What’s the best way to keep herbs fresh?



@VBalabanos: What’s the best way to keep herbs fresh?

Jamie Oliver: I tend to only buy soft, delicate herbs, because I grow woodier ones in the garden. I have sage, oregano, marjoram, bay, rosemary and thyme on the go, as well as mint, which even though it’s a soft herb, does well for most of the year. For soft herbs, I’d recommend bunching them up, trimming the stalks, wrapping them in damp kitchen paper, then popping them in the fridge – it should make a difference and keep them looking chirpy for that little bit longer. Don’t forget, you can always dry your own herbs, or preserve them in oil or butter too.

Have a question for Jamie Oliver? Email jamie@globeandmail.com or tweet with the hashtag #jamieatglobe. For more information, go to .


Courtesy: The Globe And Mail

3 thoughts on “What’s the best way to keep herbs fresh?

  1. Emancipated Slave May 18, 2016 at 7:56 am

    If you have a south facing window, many of the herbs Jamie mentioned can be kept very easily until January and February…. bring the pots in and be certain to water regularly….the pots must have drainage holes, though. It must be a bright, open window where the sun can stream in every day. As with regular watering practices, let the pot dry out just a wee tad and you’re good to go.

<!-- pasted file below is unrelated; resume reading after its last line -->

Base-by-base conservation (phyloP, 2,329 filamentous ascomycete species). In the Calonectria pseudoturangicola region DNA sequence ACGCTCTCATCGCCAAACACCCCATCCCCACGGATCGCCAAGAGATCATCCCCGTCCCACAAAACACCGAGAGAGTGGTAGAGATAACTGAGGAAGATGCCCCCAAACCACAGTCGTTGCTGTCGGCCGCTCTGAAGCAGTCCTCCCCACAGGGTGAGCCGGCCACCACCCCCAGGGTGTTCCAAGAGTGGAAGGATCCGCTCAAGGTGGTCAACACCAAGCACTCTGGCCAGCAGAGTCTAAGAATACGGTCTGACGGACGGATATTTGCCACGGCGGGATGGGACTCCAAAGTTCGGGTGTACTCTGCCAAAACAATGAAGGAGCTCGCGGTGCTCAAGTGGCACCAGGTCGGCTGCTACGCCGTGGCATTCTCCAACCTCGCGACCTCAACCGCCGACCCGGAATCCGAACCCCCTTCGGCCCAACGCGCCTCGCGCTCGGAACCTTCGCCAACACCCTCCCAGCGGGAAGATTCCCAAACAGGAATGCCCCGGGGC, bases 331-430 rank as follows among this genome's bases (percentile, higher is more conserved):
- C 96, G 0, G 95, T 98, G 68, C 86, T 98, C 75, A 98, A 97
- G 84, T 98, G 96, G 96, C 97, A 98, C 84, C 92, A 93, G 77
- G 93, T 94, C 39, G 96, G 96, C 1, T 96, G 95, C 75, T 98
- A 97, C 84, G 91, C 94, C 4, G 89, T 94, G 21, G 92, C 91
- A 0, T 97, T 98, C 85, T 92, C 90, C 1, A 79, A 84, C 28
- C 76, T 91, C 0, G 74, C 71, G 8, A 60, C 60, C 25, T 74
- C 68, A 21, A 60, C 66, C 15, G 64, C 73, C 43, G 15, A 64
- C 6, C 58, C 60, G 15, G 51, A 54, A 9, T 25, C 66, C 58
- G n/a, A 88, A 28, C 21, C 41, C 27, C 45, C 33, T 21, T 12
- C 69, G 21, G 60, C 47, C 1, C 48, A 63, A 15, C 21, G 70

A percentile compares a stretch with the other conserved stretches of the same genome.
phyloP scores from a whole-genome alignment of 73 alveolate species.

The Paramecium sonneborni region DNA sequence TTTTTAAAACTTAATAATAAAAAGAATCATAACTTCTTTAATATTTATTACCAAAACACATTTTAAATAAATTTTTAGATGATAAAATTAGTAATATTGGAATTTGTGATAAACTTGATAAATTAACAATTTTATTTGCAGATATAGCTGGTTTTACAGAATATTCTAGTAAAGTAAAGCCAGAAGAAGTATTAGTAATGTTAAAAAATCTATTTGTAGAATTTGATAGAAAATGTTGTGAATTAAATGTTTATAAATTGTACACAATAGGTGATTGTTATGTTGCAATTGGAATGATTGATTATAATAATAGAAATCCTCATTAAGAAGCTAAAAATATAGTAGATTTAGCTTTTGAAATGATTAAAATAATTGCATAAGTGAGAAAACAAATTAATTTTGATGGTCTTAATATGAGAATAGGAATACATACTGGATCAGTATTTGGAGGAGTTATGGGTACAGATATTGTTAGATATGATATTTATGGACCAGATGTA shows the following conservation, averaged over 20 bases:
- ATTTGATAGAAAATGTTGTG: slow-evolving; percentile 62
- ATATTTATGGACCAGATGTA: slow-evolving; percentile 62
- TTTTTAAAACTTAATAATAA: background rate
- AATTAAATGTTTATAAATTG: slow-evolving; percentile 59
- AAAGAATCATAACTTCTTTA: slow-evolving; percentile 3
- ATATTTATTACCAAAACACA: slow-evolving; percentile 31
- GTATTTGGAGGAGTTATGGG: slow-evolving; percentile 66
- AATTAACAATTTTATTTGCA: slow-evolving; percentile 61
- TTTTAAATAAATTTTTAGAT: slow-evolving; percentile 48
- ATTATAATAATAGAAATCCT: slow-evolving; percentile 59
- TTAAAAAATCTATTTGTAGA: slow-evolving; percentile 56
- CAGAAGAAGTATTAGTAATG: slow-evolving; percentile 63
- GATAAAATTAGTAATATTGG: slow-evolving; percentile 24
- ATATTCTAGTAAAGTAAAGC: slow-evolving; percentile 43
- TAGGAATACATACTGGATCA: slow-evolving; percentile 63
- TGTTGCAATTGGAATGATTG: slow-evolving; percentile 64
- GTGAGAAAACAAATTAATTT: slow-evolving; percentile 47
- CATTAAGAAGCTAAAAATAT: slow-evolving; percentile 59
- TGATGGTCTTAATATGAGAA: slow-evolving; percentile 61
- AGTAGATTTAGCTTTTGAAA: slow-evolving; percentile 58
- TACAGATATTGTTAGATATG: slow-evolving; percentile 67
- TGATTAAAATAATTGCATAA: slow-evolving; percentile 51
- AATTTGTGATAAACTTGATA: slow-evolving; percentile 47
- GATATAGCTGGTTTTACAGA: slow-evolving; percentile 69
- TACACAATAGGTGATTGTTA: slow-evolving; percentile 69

With soft, more fragile herbs, I clean the bundles when I bring them home, and stand them up in half litre canning jars, in water, and place a plastic bag around it. Almost like a mini greenhouse in the frig…. This works amazingly well for cilantro and parsley…

  2. editboy May 18, 2016 at 2:21 pm

    Shout at them with a british accent?

  3. TKennit May 18, 2016 at 6:47 pm

    “I grow woodier ones in the garden. I have sage, oregano, marjoram, bay, rosemary and thyme on the go, as well as mint, which even though it’s a soft herb, does well for most of the year.”

    Meanwhile, here in Canada, all of those are quite dead for roughly six months of the year. This answer doesn’t answer the question for the majority of Canadians who have no choice but to buy their herbs from the grocery store in winter.

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